6 thoughts on “Not invented here”

  1. I thought Diamond was a geographer. Wikipedia tells me he's that plus (earlier) the other two you mentioned. But the expertise that produced GG&S probably has more to do with his last specialty.

    I understand from conversations with a historian that there's a lot of skepticism in that field about the "determinism" of Diamond's explanation. Something like Gould's objection to viewing evolutionary history as a teleological progression towards humankind.

    But this is all a quibble. Your larger point certainly stands.

  2. A better link to the Kahneman and Tversky paper.

    How did they smuggle their subversive theory into Econometrica, a house journal of economic scholasticism? It's impressively mathematical, and builds on suitably arcane work by von Neumann etc on utility theory, in a tradition going back to Bernoulli. They left out the anecdotes that enliven Kahneman's Thinking, Fast and Slow, and downplayed their strong empirical evidence. They finished up with an axiomatic analysis. So it all looked kosher to the editors.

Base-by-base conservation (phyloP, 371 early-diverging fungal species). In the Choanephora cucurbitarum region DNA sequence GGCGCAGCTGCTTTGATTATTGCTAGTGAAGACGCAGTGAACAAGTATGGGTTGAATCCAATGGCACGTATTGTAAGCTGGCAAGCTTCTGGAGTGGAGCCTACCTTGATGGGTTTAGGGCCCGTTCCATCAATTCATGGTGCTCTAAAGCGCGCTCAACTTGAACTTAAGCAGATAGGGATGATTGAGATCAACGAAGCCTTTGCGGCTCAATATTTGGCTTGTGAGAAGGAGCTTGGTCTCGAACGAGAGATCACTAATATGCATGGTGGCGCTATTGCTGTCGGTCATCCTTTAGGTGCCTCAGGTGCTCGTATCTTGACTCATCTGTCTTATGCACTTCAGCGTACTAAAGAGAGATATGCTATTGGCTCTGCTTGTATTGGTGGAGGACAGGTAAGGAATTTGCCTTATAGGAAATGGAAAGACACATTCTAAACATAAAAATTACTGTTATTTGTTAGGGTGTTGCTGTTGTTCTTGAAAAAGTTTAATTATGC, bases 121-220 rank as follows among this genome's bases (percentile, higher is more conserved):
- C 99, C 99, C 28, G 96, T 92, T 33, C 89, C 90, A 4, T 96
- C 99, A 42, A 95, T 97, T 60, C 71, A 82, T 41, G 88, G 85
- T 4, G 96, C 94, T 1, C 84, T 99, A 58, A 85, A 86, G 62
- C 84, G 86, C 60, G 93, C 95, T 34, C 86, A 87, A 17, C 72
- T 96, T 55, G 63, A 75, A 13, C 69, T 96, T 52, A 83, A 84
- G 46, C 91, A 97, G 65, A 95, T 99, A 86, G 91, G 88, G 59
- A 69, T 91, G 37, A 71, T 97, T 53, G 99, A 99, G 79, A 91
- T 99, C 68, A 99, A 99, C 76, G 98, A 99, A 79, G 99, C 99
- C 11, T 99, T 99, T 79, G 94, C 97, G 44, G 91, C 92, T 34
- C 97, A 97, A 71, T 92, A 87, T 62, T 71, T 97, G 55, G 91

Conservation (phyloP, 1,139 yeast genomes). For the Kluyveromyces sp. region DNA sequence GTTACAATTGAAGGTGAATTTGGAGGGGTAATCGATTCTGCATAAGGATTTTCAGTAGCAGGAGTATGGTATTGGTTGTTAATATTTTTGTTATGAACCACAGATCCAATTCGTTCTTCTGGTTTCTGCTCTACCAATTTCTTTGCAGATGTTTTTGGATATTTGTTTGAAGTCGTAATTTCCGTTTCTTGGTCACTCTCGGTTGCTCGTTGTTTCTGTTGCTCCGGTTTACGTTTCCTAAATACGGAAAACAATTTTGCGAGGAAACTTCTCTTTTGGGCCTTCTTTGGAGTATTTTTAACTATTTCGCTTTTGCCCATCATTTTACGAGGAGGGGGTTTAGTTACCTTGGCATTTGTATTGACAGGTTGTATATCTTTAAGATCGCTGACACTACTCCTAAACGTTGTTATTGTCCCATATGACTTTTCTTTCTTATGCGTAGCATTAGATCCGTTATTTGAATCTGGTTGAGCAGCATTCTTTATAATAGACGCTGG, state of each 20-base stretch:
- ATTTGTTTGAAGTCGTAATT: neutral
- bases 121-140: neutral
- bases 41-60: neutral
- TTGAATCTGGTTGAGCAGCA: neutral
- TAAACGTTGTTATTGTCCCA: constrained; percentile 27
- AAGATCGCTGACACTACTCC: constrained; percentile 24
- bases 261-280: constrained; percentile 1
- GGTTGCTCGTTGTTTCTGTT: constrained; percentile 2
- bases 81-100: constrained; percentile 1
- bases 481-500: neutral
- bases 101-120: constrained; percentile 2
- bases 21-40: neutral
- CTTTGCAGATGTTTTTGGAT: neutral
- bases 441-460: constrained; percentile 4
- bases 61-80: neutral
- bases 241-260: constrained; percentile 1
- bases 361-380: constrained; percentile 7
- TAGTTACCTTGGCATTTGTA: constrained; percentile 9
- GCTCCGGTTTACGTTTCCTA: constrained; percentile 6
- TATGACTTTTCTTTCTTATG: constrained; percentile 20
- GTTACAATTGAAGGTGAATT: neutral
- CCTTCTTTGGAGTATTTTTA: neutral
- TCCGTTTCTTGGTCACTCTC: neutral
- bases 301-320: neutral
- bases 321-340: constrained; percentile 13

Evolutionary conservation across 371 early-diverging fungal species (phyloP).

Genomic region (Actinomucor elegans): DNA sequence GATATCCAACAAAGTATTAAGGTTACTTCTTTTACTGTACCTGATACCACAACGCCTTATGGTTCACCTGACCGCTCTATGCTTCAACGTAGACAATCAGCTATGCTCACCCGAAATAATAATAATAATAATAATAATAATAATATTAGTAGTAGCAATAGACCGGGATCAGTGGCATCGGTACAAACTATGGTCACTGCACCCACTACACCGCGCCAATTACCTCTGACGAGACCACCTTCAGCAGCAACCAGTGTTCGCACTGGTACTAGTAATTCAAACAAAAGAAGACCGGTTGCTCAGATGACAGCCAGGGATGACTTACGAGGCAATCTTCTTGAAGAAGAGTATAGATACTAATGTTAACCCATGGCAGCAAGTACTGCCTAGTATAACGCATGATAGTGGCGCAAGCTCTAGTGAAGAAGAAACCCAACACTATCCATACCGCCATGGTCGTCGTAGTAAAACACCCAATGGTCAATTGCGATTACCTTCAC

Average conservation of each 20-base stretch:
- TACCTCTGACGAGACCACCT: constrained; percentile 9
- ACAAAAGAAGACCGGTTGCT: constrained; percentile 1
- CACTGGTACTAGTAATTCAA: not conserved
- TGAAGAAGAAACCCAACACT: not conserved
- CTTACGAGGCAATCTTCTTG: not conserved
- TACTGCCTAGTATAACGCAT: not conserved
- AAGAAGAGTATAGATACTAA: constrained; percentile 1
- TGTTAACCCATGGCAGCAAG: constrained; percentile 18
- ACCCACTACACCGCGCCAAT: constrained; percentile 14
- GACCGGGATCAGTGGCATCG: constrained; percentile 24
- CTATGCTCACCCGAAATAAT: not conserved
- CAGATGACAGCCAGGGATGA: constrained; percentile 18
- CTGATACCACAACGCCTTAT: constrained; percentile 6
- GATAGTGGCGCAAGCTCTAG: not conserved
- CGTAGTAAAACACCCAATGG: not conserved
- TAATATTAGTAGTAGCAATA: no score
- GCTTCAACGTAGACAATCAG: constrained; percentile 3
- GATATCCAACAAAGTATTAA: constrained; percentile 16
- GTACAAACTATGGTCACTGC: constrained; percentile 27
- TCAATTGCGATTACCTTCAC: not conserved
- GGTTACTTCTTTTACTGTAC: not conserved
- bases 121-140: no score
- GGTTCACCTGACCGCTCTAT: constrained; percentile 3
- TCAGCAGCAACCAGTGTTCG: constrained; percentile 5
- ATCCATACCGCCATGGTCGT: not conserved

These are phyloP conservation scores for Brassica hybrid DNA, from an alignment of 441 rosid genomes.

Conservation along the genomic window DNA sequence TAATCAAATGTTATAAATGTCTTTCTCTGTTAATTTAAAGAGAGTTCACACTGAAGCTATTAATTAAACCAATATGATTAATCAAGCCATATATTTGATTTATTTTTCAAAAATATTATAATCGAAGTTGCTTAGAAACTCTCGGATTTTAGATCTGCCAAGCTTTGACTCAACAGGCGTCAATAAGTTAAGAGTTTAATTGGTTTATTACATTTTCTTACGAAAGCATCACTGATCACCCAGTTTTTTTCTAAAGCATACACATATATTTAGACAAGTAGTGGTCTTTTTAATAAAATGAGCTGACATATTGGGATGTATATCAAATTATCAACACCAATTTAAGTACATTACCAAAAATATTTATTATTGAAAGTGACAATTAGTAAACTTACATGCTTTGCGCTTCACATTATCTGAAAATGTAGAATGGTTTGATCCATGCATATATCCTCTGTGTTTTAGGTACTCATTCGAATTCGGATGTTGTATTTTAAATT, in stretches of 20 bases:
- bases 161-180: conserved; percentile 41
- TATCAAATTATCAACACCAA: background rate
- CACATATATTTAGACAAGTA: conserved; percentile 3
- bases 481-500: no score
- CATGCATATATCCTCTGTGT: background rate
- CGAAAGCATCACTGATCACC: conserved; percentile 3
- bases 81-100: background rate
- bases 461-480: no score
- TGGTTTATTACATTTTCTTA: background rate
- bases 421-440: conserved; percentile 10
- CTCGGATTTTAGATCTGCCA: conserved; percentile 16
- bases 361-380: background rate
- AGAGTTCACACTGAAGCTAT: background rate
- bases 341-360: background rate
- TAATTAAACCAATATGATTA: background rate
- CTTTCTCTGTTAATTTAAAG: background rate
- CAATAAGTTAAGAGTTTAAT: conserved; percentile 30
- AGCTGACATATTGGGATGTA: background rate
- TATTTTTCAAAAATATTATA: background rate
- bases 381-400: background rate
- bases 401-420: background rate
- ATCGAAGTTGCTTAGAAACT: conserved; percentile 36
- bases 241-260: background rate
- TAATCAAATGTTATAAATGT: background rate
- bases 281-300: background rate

3. As one of the people involved in CORE, thanks for the review! Guns, germs and steel is given as further reading in Unit 1. Easy to move it to Unit 2, or double up, if that improves things. We're open to suggestions.

  4. It might also be useful to alert students to some of the serious critiques of Diamond’s work, e.g., those presented at the symposium

    “Exploring Scholarly and Best-Selling Accounts of Social Collapse and Colonial Encounters” at the 2006 American Anthropological Association meeting in Jan Jose; or those linked from

  5. Having grown up with a fair number of economists, I think that there are likely several (somewhat conflicting) reasons for acting this way. The first, of course, is the past 50 years of economists trying to be all sciencey and looking with scorn on narrative explanations for anything. Along with this goes the general social-science problem that people lie to investigators of all kinds (so, for example, if your anecdotal student had asked the people at the agencies why they didn't do A, untangling the answers would have delayed the thesis by who knows how long). And tying the two of those together: the lamp post effect. The more you know about analyses from other fields, the more the tractable models seem pointless, at least initially.